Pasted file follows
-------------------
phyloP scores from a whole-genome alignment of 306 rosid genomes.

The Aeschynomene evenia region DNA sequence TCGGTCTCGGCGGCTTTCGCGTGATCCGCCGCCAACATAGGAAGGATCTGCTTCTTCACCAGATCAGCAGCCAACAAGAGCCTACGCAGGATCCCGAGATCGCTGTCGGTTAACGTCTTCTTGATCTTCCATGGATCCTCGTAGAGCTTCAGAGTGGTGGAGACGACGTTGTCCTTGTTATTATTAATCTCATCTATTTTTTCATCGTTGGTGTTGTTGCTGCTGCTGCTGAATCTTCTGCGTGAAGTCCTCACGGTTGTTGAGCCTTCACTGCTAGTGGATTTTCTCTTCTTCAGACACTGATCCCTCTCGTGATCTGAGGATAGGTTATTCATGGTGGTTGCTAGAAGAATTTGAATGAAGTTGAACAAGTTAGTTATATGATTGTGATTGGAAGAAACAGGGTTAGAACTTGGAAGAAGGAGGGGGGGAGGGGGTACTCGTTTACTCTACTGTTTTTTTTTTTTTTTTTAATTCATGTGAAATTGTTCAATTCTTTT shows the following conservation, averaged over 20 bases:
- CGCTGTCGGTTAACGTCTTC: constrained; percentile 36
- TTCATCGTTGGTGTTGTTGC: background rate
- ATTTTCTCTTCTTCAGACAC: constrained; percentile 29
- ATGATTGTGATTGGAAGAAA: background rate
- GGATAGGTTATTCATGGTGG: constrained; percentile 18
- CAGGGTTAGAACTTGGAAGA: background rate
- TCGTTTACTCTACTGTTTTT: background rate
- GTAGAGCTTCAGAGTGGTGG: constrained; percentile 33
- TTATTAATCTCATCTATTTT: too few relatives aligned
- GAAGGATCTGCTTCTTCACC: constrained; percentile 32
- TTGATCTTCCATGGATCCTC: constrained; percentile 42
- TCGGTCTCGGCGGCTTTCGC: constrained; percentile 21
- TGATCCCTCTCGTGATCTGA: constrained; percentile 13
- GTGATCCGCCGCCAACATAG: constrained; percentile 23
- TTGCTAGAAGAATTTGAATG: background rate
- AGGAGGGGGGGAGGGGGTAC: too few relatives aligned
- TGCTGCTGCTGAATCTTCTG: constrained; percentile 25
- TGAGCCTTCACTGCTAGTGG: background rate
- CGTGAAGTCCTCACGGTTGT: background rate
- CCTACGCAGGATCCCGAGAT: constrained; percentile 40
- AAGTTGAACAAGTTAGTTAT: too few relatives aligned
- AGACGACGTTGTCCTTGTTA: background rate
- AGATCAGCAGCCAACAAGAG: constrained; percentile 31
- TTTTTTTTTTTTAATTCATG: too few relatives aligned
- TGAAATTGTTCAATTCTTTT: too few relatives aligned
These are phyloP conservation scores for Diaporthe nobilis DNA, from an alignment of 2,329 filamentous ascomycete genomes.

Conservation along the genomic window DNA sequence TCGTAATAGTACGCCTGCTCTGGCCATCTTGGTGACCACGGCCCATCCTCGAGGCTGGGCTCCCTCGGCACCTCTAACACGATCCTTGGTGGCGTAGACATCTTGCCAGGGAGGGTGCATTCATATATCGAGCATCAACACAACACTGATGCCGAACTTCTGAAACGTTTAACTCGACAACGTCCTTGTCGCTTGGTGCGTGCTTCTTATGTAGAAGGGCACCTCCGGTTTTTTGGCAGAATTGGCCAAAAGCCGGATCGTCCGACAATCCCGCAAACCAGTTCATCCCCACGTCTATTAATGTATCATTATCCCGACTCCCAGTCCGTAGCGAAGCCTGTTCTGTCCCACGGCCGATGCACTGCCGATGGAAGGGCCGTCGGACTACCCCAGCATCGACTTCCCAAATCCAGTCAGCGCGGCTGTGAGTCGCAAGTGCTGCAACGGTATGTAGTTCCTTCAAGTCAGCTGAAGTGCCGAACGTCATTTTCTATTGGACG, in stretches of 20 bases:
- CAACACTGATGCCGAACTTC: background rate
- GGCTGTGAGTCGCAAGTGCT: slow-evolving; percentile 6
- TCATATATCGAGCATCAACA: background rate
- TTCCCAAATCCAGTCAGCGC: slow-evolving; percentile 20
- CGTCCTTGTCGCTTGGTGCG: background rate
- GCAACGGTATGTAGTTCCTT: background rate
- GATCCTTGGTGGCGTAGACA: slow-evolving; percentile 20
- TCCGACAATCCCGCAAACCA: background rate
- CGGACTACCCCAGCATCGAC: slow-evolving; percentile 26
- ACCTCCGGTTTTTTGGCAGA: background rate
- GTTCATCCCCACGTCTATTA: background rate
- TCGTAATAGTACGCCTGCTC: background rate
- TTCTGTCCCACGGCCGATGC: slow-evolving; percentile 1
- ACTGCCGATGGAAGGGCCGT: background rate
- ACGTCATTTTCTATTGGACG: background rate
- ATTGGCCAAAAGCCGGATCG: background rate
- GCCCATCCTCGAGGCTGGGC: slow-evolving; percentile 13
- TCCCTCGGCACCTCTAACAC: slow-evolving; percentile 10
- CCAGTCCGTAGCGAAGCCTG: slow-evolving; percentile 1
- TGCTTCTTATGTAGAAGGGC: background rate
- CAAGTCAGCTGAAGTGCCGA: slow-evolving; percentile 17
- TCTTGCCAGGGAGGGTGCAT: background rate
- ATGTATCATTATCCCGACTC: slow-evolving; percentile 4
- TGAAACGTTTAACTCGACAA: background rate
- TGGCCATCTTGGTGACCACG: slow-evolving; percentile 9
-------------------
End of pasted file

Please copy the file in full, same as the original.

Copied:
phyloP scores from a whole-genome alignment of 306 rosid genomes.

The Aeschynomene evenia region DNA sequence TCGGTCTCGGCGGCTTTCGCGTGATCCGCCGCCAACATAGGAAGGATCTGCTTCTTCACCAGATCAGCAGCCAACAAGAGCCTACGCAGGATCCCGAGATCGCTGTCGGTTAACGTCTTCTTGATCTTCCATGGATCCTCGTAGAGCTTCAGAGTGGTGGAGACGACGTTGTCCTTGTTATTATTAATCTCATCTATTTTTTCATCGTTGGTGTTGTTGCTGCTGCTGCTGAATCTTCTGCGTGAAGTCCTCACGGTTGTTGAGCCTTCACTGCTAGTGGATTTTCTCTTCTTCAGACACTGATCCCTCTCGTGATCTGAGGATAGGTTATTCATGGTGGTTGCTAGAAGAATTTGAATGAAGTTGAACAAGTTAGTTATATGATTGTGATTGGAAGAAACAGGGTTAGAACTTGGAAGAAGGAGGGGGGGAGGGGGTACTCGTTTACTCTACTGTTTTTTTTTTTTTTTTTAATTCATGTGAAATTGTTCAATTCTTTT shows the following conservation, averaged over 20 bases:
- CGCTGTCGGTTAACGTCTTC: constrained; percentile 36
- TTCATCGTTGGTGTTGTTGC: background rate
- ATTTTCTCTTCTTCAGACAC: constrained; percentile 29
- ATGATTGTGATTGGAAGAAA: background rate
- GGATAGGTTATTCATGGTGG: constrained; percentile 18
- CAGGGTTAGAACTTGGAAGA: background rate
- TCGTTTACTCTACTGTTTTT: background rate
- GTAGAGCTTCAGAGTGGTGG: constrained; percentile 33
- TTATTAATCTCATCTATTTT: too few relatives aligned
- GAAGGATCTGCTTCTTCACC: constrained; percentile 32
- TTGATCTTCCATGGATCCTC: constrained; percentile 42
- TCGGTCTCGGCGGCTTTCGC: constrained; percentile 21
- TGATCCCTCTCGTGATCTGA: constrained; percentile 13
- GTGATCCGCCGCCAACATAG: constrained; percentile 23
- TTGCTAGAAGAATTTGAATG: background rate
- AGGAGGGGGGGAGGGGGTAC: too few relatives aligned
- TGCTGCTGCTGAATCTTCTG: constrained; percentile 25
- TGAGCCTTCACTGCTAGTGG: background rate
- CGTGAAGTCCTCACGGTTGT: background rate
- CCTACGCAGGATCCCGAGAT: constrained; percentile 40
- AAGTTGAACAAGTTAGTTAT: too few relatives aligned
- AGACGACGTTGTCCTTGTTA: background rate
- AGATCAGCAGCCAACAAGAG: constrained; percentile 31
- TTTTTTTTTTTTAATTCATG: too few relatives aligned
- TGAAATTGTTCAATTCTTTT: too few relatives aligned
These are phyloP conservation scores for Diaporthe nobilis DNA, from an alignment of 2,329 filamentous ascomycete genomes.

Conservation along the genomic window DNA sequence TCGTAATAGTACGCCTGCTCTGGCCATCTTGGTGACCACGGCCCATCCTCGAGGCTGGGCTCCCTCGGCACCTCTAACACGATCCTTGGTGGCGTAGACATCTTGCCAGGGAGGGTGCATTCATATATCGAGCATCAACACAACACTGATGCCGAACTTCTGAAACGTTTAACTCGACAACGTCCTTGTCGCTTGGTGCGTGCTTCTTATGTAGAAGGGCACCTCCGGTTTTTTGGCAGAATTGGCCAAAAGCCGGATCGTCCGACAATCCCGCAAACCAGTTCATCCCCACGTCTATTAATGTATCATTATCCCGACTCCCAGTCCGTAGCGAAGCCTGTTCTGTCCCACGGCCGATGCACTGCCGATGGAAGGGCCGTCGGACTACCCCAGCATCGACTTCCCAAATCCAGTCAGCGCGGCTGTGAGTCGCAAGTGCTGCAACGGTATGTAGTTCCTTCAAGTCAGCTGAAGTGCCGAACGTCATTTTCTATTGGACG, in stretches of 20 bases:
- CAACACTGATGCCGAACTTC: background rate
- GGCTGTGAGTCGCAAGTGCT: slow-evolving; percentile 6
- TCATATATCGAGCATCAACA: background rate
- TTCCCAAATCCAGTCAGCGC: slow-evolving; percentile 20
- CGTCCTTGTCGCTTGGTGCG: background rate
- GCAACGGTATGTAGTTCCTT: background rate
- GATCCTTGGTGGCGTAGACA: slow-evolving; percentile 20
- TCCGACAATCCCGCAAACCA: background rate
- CGGACTACCCCAGCATCGAC: slow-evolving; percentile 26
- ACCTCCGGTTTTTTGGCAGA: background rate
- GTTCATCCCCACGTCTATTA: background rate
- TCGTAATAGTACGCCTGCTC: background rate
- TTCTGTCCCACGGCCGATGC: slow-evolving; percentile 1
- ACTGCCGATGGAAGGGCCGT: background rate
- ACGTCATTTTCTATTGGACG: background rate
- ATTGGCCAAAAGCCGGATCG: background rate
- GCCCATCCTCGAGGCTGGGC: slow-evolving; percentile 13
- TCCCTCGGCACCTCTAACAC: slow-evolving; percentile 10
- CCAGTCCGTAGCGAAGCCTG: slow-evolving; percentile 1
- TGCTTCTTATGTAGAAGGGC: background rate
- CAAGTCAGCTGAAGTGCCGA: slow-evolving; percentile 17
- TCTTGCCAGGGAGGGTGCAT: background rate
- ATGTATCATTATCCCGACTC: slow-evolving; percentile 4
- TGAAACGTTTAACTCGACAA: background rate
- TGGCCATCTTGGTGACCACG: slow-evolving; percentile 9